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Sewage contamination in sediments beneath a deep-ocean dump site off New York

Marine Environmental Research

By:
, , , , , , ,
DOI: 10.1016/0141-1136(94)90045-0

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Abstract

The world's largest discharge of municipal sewage sludge to surface waters of the deep sea has caused measurable changes in the concentration of sludge indicators in sea-floor sediments, in a spatial pattern which agrees with the predictions of a recent sludge deposition model. Silver, linear alkylbenzenes, coprostanol, and spores of the bacterium Clostridium perfringens, in bottom sediments and in near-bottom suspended sediment, provide evidence for rapid settling of a portion of discharged solids, accumulation on the sea floor, and biological mixing beneath the water sediment interface. Biological effects include an increase in 1989 of two species of benthic polychaete worm not abundant at the dump site before sludge dumping began in 1986. These changes in benthic ecology are attributed to the increased deposition of utilizable food in the form of sludge-derived organic matter.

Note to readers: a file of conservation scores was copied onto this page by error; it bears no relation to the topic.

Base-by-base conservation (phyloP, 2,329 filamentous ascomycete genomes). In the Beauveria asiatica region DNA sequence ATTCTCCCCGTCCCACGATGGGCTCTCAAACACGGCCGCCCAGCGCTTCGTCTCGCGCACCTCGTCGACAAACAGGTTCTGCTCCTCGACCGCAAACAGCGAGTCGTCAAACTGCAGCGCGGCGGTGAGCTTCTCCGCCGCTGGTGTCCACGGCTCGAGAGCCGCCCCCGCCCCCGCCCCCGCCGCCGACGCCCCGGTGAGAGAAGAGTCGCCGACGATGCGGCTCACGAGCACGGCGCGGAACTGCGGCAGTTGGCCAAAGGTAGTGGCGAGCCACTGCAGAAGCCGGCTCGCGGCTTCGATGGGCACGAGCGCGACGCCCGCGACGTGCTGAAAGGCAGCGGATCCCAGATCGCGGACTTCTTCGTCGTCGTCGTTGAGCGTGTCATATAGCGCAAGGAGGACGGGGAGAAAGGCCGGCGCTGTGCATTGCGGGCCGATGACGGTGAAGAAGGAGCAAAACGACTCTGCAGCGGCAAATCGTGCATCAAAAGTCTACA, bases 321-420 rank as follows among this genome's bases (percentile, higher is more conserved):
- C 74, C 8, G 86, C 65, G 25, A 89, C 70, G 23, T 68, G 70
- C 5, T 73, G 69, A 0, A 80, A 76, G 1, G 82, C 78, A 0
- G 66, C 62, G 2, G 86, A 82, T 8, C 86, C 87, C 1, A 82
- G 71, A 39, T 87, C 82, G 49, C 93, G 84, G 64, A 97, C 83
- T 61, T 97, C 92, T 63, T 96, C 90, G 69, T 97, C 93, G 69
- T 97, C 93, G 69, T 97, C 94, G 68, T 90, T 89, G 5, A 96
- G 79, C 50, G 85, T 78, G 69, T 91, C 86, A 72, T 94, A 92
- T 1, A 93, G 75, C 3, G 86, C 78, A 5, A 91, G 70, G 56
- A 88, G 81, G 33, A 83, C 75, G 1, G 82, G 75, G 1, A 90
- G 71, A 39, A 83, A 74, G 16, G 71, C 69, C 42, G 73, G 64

Additional Publication Details

Publication type:
Article
Publication Subtype:
Journal Article
Title:
Sewage contamination in sediments beneath a deep-ocean dump site off New York
Series title:
Marine Environmental Research
DOI:
10.1016/0141-1136(94)90045-0
Volume
38
Issue:
1
Year Published:
1994
Language:
English
Larger Work Type:
Article
Larger Work Subtype:
Journal Article
Larger Work Title:
Marine Environmental Research
First page:
43
Last page:
59
Number of Pages:
17